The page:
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Reviews Comments: The Hobbit: A Completely Expected Review The Hobbit film/book review by somerandomdude

Let's get the negatives of the movie out of the way first. The big one is the pacing; the movie clocks in at 3 hours, and a lot of that is introduction, padding and exposition. In particular we are treated to a long, boring rehashing of the first few scenes of Fellowship. We don't get the actual movie underway until around the 10-15 minute mark. In addition, the 48 FPS experiment falls flat in a few areas, and the 3D struck me as tacked on. The treatment of the movie series as a prequel to The Lord Of The Rings, while probably inevitable, is also likely to irk fans, though being a young 'un it didn't irritate me too much.

That said, a lot of the padding is quite enjoyable; the scenes exploring the dwarves' background are particularly interesting, and the scene near the beginning when they tear up Bilbo's house is extremely entertaining. Fans of the book, beware: you'll find some stuff you weren't expecting in this movie, and you'll like a good chunk of it.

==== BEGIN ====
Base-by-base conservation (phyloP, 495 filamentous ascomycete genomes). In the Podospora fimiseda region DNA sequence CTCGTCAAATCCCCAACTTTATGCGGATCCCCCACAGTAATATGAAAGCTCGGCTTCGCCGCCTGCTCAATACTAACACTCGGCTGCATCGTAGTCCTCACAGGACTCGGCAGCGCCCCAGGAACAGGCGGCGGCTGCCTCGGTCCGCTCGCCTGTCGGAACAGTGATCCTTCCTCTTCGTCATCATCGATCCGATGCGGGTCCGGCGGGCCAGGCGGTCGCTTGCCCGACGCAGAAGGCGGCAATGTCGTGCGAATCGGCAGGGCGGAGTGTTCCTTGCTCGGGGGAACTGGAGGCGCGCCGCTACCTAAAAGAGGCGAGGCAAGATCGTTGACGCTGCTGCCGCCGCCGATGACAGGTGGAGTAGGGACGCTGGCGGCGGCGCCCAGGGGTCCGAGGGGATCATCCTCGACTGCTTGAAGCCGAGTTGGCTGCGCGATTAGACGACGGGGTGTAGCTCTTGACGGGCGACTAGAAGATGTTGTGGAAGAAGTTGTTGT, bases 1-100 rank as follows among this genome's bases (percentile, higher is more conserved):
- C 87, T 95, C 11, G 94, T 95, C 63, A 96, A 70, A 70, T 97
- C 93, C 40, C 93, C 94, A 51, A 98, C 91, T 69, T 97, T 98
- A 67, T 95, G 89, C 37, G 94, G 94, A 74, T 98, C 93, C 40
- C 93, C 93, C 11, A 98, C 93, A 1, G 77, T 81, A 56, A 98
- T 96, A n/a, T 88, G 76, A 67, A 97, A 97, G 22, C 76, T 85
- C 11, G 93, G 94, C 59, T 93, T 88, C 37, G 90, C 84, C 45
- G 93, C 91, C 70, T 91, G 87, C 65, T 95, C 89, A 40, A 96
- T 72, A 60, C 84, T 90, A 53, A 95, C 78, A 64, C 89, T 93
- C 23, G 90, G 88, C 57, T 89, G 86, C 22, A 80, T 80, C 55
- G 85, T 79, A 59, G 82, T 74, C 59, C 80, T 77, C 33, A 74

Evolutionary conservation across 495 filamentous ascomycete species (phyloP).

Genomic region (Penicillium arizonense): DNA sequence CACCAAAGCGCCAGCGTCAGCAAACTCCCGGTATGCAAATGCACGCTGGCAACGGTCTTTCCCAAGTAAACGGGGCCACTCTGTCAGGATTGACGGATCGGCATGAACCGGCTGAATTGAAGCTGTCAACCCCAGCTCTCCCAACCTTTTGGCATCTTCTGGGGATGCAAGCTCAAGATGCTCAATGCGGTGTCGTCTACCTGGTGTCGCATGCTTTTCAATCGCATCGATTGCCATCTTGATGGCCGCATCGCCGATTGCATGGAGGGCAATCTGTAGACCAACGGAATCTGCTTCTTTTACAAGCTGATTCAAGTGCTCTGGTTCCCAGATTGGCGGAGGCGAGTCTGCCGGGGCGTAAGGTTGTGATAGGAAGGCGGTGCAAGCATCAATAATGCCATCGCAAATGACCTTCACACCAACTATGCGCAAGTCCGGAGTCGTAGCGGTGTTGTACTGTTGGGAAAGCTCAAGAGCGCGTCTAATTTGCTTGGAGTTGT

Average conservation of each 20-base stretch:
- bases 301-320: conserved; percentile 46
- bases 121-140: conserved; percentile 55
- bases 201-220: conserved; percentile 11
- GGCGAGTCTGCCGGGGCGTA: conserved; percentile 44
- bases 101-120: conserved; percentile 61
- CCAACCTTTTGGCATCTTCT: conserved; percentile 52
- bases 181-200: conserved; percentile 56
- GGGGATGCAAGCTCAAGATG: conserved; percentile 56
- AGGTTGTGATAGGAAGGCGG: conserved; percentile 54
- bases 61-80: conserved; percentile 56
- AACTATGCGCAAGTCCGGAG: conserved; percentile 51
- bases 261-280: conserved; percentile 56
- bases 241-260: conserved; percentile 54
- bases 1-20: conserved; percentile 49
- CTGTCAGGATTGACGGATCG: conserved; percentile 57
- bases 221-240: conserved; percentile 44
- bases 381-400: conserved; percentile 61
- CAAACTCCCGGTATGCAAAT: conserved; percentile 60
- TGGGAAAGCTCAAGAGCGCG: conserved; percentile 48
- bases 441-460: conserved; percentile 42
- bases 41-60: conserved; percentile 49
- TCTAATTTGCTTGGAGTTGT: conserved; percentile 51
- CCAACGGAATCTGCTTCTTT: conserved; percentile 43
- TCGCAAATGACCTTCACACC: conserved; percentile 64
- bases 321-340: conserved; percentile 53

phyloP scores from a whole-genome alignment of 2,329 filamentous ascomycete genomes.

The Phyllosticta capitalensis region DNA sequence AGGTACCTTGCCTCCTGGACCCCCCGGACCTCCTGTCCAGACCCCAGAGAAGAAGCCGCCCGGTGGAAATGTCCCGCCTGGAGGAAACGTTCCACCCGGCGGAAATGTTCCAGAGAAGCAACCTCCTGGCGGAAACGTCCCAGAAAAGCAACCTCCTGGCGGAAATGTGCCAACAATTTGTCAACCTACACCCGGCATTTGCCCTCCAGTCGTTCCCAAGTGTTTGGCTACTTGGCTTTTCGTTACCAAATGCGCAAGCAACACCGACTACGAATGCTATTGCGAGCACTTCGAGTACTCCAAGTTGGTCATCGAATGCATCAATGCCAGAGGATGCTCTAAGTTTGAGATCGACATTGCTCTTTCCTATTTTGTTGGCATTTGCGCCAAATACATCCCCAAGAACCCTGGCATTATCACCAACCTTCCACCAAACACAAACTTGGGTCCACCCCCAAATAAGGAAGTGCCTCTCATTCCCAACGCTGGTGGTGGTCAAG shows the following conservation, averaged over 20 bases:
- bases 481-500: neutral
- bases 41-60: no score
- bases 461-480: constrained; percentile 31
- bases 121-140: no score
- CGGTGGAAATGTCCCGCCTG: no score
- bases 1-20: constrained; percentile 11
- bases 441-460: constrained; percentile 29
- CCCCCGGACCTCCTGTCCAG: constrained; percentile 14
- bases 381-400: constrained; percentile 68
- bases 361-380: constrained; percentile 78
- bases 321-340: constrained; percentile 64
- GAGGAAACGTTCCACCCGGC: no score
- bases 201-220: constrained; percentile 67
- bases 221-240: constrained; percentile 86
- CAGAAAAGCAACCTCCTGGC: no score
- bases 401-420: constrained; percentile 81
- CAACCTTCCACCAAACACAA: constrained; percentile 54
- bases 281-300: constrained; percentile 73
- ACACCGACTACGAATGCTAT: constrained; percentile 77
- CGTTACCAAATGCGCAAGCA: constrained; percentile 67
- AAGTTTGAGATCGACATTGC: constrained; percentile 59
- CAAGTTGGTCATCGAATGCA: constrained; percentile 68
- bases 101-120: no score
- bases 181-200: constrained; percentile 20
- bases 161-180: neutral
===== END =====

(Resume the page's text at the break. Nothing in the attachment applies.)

The movie looks fantastic—despite a few failures mentioned above, 48 FPS was by and large a great choice—and the action is impeccably choreographed. The fight scenes are as epic as you could play out in your head. The soundtrack is even better; your blood and adrenaline will rush every time you hear the "Misty Mountains Cold" Leitmotif that plays every time the dwarves start kicking ass. I don't know if they actually recorded it on live orchestras, but it sure sounds like it. Music and visuals fans will absolutely adore this movie.

But the movie's main strength is its acting. Ian McKellen is a charmer as usual, but the ones who make this movie are Martin Freeman and Richard Armitage. Anyone who's seen Freeman's previous work will know just how well he can play the guy who's in way over his head, and he once again shines in that capacity as Bilbo; his acting as a hard-to-explain quality that just clicks with the character. Armitage, meanwhile, brilliantly portrays the bitter, determined, stubborn, and proud Thorin as if he himself had fought off an orc with a log. When you see and hear Armitage as Thorin, you immediately want to pick up an axe and go follow that guy, even if you do have to sign a grim contract.

Overall review: 8.5/10. Go see it, you'll be glad you did.


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